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Cash Back Rebates Now Take the Form of Prepaid Debit Cards

My girlfriend is an elementary school teacher in the New York City public schools. One of the benefits of her employment is the reimbursement for the purchase of supplies and materials used in her class. Any teacher will tell you that they are required to pay for many of their own materials, and the amount of the reimbursement is subject to a maximum that never covers their full expenses.

The reimbursements until recently were distributed via check, an old-fashioned method of payment. More recently, the City of New York switched to prepaid Visa debit cards, offered by Chase Bank. This must be the result of some sort of a deal between the city and the bank because it does not make much sense for the employee.

Debit cards are meant to be used for spending, but these reimbursements take place after the spending is completed. If you want to use the reimbursements to pay yourself back for your spending on items for the classroom, you must visit a Chase branch to convert the card to cash. We tried taking the debit card to her personal bank of choice, TD Bank, but they claimed to be unable to do anything for us with the debit card.

These prepaid debit cards seem to be the latest trend for rebates. Verizon Wireless, the cellular carrier of choice for both me and my girlfriend, offers rebates on a number of its phones. The last time she needed to purchase a new phone, the rebate came not in the form of a check as it had on prior occasions, but in the form of a prepaid debit card. These cards are touted for their “convenience,” but absent direct deposit I would prefer a check.

Verizon Wireless offers a feature where you can replace your debit card by entering your information online, thus deactivating the card and issuing the old-fashioned paper check to the address on your account. This is a better option but introduces an extra step that many people will simply ignore.

Checks find their way directly into bank accounts while debit cards only make appearances in stores for purchases. If your spending is tight, this might not make a difference. If you use the debit card to purchase something you would have had to purchase anyway, without the debit card, the form of payment won’t affect the amount you spend. Most people’s spending is not tight and controlled. When you send debit cards out to 80,000 teachers, I would believe that many will be used for extra spending and some will not be cashed or used at all. The same is true for wireless phone customers who receive those rebates.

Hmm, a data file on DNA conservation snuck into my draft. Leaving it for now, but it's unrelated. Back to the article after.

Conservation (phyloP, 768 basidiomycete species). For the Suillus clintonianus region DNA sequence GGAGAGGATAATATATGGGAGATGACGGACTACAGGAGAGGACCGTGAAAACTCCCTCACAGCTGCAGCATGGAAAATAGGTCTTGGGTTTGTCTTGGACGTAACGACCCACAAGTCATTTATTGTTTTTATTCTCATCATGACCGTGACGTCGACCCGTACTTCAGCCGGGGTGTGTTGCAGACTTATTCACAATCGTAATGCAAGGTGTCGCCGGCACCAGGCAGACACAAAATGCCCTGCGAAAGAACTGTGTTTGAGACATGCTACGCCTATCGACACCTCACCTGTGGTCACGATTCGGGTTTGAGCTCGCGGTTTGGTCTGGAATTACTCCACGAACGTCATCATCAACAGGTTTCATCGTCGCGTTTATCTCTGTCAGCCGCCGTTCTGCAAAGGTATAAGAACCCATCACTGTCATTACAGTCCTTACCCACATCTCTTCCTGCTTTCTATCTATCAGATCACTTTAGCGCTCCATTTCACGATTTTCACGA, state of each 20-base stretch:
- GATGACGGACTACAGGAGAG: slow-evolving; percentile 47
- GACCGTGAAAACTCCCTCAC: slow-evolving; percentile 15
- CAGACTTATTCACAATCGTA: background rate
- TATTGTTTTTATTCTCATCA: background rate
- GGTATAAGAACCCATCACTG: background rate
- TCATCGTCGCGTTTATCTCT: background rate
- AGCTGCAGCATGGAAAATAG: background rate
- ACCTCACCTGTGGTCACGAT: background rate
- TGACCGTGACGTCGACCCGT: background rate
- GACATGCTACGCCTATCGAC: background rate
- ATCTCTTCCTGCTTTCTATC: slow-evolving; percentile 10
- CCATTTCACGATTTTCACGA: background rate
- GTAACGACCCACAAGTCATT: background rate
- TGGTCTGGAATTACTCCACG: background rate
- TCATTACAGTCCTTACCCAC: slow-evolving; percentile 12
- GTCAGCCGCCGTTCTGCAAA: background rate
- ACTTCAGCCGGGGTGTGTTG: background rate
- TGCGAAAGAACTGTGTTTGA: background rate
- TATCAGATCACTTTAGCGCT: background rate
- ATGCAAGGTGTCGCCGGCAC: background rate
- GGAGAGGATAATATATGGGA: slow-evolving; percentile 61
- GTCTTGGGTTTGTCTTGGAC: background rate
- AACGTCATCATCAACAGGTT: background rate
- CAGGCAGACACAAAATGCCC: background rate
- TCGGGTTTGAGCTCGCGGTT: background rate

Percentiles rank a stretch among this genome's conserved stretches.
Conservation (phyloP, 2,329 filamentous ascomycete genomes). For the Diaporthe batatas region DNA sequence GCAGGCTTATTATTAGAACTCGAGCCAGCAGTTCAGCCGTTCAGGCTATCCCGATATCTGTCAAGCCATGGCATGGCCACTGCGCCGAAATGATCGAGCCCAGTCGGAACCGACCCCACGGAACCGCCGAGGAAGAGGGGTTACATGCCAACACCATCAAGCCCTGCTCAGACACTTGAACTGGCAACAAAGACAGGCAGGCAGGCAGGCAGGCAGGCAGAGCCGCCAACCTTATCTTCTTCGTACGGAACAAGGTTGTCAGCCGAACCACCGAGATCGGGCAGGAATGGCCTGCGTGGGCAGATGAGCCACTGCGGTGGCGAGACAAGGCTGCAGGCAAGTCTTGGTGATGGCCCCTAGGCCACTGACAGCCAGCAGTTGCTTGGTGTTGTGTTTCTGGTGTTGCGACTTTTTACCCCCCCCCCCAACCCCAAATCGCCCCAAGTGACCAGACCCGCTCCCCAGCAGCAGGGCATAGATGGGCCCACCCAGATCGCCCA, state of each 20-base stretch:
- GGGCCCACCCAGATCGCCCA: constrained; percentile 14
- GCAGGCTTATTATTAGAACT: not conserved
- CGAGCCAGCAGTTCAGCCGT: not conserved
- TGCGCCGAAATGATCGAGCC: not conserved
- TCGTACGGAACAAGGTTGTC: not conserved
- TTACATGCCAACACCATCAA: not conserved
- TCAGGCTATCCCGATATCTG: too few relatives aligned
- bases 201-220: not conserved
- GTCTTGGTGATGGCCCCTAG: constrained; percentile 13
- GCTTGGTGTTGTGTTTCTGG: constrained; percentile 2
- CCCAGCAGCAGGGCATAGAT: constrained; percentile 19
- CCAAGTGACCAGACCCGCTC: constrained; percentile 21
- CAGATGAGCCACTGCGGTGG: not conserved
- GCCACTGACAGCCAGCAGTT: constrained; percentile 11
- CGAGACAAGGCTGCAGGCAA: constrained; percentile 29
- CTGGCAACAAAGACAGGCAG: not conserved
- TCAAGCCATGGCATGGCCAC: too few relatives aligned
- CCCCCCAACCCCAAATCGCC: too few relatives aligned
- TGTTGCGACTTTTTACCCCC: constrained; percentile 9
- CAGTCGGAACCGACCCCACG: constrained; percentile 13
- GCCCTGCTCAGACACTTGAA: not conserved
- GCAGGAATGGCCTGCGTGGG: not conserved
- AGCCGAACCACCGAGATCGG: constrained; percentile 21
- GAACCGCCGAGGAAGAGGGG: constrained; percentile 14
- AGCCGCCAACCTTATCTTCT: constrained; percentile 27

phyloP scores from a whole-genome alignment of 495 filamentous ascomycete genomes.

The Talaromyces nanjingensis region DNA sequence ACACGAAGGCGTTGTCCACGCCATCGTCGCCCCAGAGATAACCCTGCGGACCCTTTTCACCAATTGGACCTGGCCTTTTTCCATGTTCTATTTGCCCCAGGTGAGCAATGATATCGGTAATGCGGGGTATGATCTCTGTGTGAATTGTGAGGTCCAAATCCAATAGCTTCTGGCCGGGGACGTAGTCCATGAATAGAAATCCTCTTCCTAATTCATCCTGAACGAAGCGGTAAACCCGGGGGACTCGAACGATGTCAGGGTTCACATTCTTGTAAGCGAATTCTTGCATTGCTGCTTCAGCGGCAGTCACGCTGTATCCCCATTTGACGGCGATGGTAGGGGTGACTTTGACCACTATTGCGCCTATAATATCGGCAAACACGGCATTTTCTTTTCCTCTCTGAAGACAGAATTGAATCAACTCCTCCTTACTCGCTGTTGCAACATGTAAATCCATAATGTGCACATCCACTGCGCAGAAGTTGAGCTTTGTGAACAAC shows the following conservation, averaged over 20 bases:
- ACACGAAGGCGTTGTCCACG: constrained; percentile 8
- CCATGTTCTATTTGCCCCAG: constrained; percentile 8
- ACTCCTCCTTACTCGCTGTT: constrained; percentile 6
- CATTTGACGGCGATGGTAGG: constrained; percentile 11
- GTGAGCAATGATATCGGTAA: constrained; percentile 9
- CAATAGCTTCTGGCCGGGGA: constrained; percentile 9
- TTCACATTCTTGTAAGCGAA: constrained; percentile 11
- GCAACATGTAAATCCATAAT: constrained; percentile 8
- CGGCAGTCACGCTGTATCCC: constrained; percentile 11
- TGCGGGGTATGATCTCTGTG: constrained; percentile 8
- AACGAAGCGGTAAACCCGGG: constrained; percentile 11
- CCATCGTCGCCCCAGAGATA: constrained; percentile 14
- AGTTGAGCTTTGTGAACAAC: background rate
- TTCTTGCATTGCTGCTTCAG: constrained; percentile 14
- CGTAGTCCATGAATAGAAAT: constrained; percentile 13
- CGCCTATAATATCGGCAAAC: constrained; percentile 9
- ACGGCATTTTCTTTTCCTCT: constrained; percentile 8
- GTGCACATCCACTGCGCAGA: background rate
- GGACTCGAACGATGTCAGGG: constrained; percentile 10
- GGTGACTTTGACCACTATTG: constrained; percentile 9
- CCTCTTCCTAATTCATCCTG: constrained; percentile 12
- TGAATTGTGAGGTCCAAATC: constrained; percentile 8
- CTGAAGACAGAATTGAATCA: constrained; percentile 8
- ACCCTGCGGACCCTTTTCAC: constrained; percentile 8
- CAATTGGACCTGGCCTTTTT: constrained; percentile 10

There are reports that the debit cards issued for consumer rebates are unreliable. Some have no problems while others find that cards are declined when they should not be. Even worse, some of these prepaid debit cards have monthly fees. The new rebate debit cards offered by Staples charge a $3 monthly “account maintenance fee” after six months. In states where they are allowed, which I believe is every state except California, fees can eat away at your rebate card balance until you are left with nothing. It is best to cash these rebates or convert them into a check and deposit the funds as soon as possible.

Have you seen more rebates offered in the form of prepaid debit cards? What are your experiences?

Updated September 17, 2011 and originally published August 24, 2009.

About the author

Luke Landes is the founder of shizennougyou. He has been blogging and writing for the internet since 1995 and has been building online communities since 1991. Find out more about Luke Landes and follow him on Twitter. View all articles by .

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{ 35 comments… read them below or add one }

avatar 1 Anonymous

Another frustration with these cards is knowing the exact balance on the card anytime you use it, because most of them won’t allow for a charge to be submitted for more than the remaining balance. So, many small balances go unused after an initial attempt gets rejected. If you know the exact balance remaining, many stores can do a split transaction and enter in a specific amount to the card, then pay the rest of what you owe with another form of payment. Definitely NOT convenient for the consumer!

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avatar 2 Anonymous

Recently the best deal I could work for my credit card rewards was in the form of a $50 VISA debit card. I thought “not too bad, I’ll use it to buy gas”. So I get the card and have to spend about 5 mins online activating it. Then when I try to use it it says to go inside. The line is too long for that. So I go home and look up the rules – you can’t use the card at the pump, you have to go inside to have it scanned first. 5 mins looking up the “Rules” another 5 mins standing in line. Well I only use $25 of the $50 on the card because my tank won’t hold $50 in gas. So I have to remember that $25 is still on the card. Next time I go buy gas I have to go inside – wait in line again – and then go pump.